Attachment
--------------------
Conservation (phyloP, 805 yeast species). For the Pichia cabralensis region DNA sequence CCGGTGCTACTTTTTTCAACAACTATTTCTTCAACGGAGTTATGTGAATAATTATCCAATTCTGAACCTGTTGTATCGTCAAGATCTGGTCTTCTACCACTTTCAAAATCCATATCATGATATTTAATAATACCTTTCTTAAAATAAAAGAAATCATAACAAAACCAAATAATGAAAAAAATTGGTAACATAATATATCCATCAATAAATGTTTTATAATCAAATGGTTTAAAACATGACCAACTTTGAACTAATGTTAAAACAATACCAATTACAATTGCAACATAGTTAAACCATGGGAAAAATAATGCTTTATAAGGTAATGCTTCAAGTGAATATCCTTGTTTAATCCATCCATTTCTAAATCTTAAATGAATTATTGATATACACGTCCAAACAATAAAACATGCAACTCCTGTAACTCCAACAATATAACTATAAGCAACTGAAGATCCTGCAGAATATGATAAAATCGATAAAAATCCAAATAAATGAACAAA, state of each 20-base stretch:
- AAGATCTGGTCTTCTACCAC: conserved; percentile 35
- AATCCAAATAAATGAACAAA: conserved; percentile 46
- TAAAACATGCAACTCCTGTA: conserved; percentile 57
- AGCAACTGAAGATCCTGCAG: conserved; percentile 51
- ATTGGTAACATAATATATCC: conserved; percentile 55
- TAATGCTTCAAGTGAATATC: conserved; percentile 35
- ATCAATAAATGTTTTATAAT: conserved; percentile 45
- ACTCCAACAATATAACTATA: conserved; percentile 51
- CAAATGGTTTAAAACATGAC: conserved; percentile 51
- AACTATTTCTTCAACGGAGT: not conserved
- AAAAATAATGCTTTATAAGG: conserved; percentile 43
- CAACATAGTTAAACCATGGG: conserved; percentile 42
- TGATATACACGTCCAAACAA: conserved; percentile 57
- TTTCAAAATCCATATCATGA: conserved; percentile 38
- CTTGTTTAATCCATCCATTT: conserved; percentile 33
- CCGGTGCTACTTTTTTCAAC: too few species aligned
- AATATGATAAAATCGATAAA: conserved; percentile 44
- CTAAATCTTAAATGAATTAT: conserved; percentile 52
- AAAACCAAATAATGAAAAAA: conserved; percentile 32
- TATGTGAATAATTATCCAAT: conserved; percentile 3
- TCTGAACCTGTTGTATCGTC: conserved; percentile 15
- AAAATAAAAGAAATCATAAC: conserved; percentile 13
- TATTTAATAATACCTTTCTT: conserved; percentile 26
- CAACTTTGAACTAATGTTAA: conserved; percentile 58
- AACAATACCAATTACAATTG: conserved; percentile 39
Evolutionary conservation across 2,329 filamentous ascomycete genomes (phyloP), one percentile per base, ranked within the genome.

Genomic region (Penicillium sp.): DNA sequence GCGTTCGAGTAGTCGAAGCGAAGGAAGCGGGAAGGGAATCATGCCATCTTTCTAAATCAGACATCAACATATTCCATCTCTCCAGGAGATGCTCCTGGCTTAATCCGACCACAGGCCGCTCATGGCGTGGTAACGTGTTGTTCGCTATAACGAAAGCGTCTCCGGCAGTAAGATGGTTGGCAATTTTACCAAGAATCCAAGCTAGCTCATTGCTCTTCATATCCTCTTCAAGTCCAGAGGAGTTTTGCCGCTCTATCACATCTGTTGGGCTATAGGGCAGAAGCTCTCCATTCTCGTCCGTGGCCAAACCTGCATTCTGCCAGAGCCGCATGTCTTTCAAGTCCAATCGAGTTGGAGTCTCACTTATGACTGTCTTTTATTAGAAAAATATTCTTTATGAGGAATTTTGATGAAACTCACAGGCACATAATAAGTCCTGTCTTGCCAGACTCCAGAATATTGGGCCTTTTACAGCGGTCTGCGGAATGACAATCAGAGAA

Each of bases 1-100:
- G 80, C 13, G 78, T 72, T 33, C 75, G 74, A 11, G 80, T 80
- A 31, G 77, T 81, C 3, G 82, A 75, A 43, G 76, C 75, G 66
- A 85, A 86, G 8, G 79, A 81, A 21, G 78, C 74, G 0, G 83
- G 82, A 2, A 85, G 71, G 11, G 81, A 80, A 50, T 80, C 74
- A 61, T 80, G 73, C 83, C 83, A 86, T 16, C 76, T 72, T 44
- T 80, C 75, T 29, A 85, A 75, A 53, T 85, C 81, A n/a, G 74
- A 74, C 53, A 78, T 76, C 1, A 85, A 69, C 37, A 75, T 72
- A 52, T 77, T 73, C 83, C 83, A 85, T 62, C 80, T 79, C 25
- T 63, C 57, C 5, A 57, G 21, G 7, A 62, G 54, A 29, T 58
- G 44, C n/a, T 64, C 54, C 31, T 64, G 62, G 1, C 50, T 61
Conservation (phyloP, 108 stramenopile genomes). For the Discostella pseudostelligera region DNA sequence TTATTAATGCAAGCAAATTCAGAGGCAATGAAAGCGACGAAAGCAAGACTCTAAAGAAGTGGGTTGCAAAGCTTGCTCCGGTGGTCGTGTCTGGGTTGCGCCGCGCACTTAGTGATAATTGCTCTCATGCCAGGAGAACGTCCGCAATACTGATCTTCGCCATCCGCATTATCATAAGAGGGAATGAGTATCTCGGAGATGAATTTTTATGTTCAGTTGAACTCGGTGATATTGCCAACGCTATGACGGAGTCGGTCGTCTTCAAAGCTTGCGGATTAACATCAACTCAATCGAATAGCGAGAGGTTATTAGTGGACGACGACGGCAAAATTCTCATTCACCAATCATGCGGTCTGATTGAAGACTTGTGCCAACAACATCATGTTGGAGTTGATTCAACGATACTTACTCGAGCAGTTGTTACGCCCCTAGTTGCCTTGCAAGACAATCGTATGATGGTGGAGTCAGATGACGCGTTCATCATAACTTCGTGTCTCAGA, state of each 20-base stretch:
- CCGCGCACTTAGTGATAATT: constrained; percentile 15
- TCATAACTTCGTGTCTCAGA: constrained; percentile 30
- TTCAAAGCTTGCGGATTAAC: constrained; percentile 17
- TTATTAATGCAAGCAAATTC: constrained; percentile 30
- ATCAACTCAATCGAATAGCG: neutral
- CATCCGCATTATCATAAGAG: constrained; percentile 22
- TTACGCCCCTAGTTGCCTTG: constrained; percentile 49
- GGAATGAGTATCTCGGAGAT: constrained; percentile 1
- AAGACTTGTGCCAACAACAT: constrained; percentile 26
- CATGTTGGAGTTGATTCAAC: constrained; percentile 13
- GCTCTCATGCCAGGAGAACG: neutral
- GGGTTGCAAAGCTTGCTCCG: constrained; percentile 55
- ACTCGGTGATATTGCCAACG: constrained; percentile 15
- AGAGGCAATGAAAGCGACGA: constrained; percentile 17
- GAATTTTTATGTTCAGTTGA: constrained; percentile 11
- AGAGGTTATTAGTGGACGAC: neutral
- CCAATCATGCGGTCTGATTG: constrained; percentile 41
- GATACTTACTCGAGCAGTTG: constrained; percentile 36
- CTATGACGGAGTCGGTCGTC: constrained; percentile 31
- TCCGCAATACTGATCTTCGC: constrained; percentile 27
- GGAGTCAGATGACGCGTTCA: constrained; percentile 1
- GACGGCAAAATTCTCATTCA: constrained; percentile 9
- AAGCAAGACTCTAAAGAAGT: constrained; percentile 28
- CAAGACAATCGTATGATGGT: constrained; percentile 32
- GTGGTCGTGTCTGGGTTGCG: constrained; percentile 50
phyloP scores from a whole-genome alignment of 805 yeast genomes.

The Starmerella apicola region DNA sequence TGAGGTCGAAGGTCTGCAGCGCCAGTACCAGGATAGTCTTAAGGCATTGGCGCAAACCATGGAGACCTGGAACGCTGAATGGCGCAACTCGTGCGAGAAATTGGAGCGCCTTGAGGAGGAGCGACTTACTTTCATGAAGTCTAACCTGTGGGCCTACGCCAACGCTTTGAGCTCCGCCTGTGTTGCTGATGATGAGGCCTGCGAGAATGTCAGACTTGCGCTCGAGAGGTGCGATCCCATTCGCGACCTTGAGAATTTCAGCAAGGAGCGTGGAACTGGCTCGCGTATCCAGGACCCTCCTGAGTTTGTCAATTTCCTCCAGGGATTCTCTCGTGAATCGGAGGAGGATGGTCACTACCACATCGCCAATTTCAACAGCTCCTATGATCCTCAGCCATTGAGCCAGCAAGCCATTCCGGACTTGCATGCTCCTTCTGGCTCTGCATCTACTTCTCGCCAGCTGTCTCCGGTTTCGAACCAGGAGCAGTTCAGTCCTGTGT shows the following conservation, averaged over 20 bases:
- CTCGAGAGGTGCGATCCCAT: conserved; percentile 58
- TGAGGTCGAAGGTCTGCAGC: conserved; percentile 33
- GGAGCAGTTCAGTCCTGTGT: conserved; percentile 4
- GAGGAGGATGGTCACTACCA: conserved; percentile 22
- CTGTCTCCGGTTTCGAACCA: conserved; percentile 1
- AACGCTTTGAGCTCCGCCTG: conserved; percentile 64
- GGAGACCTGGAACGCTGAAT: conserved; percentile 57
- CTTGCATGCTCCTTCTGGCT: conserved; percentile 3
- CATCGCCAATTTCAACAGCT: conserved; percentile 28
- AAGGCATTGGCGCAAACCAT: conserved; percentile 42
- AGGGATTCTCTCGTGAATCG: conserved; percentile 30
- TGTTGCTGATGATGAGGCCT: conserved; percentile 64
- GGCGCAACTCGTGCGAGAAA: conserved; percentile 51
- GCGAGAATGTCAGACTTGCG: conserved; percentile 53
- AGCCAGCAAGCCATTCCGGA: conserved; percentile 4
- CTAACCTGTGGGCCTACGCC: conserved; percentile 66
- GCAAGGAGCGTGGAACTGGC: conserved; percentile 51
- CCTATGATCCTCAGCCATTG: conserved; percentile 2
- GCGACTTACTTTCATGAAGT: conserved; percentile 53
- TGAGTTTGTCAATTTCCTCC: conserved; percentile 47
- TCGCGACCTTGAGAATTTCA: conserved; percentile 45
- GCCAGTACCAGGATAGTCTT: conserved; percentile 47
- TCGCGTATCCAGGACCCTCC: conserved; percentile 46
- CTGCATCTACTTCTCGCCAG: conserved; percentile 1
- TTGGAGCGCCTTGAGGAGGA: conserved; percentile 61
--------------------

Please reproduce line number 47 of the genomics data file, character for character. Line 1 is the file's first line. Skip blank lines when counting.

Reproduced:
- TTACGCCCCTAGTTGCCTTG: constrained; percentile 49